Waterman’s Beach Brewing Process
All of our beers are brewed using a 3.5 barrel, 3 vessel brewhouse. Each batch we produce contains about 108 gallons or about 864 pints. The brewhouse consists of the HLT, or hot liquor tank, the mash tun, and the boil kettle. The HLT is essentially a big electric kettle that heats the water used for mashing and sparging. The mash tun is where the first steps of the brewing process happen. There are four necessary steps involved.
Milled, malted grain and hot water are mixed and allowed to steep for about an hour. This process activates the enzymes in the malt and converts the starches into fermentable sugars.
The steeped liquid, now called wort, is recirculated over the grain to begin compacting the grain prior to transferring to the kettle and to filter out any undesirable parts of the grain that may have been trapped under the false bottom.
Liquor (hot water) from the HLT is pumped over and through the grain bed and transferred into the boil kettle. As more alcohol is added, the grain bed compresses and filters the wort, extracting the sugars that will eventually feed the yeast.
Once all the wort has been collected in the kettle, it is brought to a boil, and any hop additions are made. The wort needs to be kept at a roiling boil to extract all the bittering and flavoring compounds from the hops. After the boil is completed, a whirlpool is created in the kettle using a pump, and then it is allowed to rest. This makes a pile of hop particulate in the bottom center of the kettle called “trub” (pronounced troob). After all the steps in the hot side of the brewhouse are completed, the wort is cooled and transferred to a fermentation vessel. Yeast is added and begins to work their magic. The yeast consumes the sugars present and converts them to alcohol and carbon dioxide. Some beers will receive another hop addition while they are fermenting. This late addition, called “dry-hopping”, gives the beer a more intense hop flavor and aroma. Once the fermentation process is complete, the beer is clarified by quickly dropping the temperature. This process is called “cold crashing”, or just crashing.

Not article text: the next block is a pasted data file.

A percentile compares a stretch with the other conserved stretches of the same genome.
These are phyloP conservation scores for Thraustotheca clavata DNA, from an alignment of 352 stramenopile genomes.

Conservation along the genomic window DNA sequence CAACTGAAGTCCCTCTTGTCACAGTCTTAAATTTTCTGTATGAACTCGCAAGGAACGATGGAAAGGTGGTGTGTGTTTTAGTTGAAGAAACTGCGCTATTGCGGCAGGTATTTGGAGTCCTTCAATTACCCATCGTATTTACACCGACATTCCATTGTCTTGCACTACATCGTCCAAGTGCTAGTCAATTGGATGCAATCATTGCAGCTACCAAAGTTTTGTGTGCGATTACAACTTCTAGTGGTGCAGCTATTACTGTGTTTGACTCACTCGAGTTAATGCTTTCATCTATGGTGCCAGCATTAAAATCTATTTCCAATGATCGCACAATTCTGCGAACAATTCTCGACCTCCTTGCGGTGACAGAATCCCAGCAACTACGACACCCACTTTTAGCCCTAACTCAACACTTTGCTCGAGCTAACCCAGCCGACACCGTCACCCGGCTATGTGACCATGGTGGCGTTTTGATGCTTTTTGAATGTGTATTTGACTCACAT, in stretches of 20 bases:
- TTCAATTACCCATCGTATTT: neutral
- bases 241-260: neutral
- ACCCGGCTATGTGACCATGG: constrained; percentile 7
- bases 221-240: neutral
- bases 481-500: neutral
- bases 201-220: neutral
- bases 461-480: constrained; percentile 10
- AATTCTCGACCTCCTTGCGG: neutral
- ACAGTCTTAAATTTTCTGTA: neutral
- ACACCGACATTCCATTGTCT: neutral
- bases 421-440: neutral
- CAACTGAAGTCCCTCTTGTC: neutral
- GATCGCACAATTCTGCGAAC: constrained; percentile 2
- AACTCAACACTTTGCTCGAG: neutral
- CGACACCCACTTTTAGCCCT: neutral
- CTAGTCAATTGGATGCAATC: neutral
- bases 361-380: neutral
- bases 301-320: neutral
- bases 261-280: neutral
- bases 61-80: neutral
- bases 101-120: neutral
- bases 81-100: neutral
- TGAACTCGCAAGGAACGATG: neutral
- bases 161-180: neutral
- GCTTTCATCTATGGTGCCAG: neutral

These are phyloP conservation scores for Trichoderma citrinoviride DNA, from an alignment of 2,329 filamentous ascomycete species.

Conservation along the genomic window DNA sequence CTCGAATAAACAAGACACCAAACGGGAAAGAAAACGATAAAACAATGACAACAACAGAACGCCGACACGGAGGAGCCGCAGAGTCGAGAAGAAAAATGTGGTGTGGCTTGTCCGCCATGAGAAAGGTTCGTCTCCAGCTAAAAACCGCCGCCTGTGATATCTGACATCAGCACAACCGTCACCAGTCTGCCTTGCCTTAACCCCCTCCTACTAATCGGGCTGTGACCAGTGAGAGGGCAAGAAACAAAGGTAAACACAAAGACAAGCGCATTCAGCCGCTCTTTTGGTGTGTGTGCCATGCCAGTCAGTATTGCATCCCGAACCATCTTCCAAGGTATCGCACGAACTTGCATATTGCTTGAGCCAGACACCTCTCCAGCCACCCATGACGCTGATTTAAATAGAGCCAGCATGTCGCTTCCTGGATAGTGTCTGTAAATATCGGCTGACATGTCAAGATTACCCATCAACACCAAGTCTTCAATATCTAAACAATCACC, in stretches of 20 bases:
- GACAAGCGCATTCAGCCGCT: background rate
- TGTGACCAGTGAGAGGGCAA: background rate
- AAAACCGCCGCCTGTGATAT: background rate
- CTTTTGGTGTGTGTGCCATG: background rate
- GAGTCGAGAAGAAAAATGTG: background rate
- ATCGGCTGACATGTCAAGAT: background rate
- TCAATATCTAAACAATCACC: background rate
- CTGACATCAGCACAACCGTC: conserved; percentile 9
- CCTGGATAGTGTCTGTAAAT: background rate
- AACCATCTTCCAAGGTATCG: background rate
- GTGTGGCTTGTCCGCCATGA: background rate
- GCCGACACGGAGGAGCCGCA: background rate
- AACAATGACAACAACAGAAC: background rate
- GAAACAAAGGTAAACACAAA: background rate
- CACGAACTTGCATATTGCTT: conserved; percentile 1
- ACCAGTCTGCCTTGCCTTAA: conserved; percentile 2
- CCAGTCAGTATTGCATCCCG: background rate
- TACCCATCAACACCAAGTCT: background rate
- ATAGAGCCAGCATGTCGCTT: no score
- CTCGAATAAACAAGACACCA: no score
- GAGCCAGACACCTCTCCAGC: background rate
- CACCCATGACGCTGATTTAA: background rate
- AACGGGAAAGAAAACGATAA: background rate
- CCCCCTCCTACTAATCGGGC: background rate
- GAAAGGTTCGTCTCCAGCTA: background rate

After it is cooled, the beer is transferred to another vessel called a bright tank. CO2 is added through a filtering stone to carbonate the beer and it is then put into kegs.
The last step is to put the finished beer on tap, serve it, and enjoy it!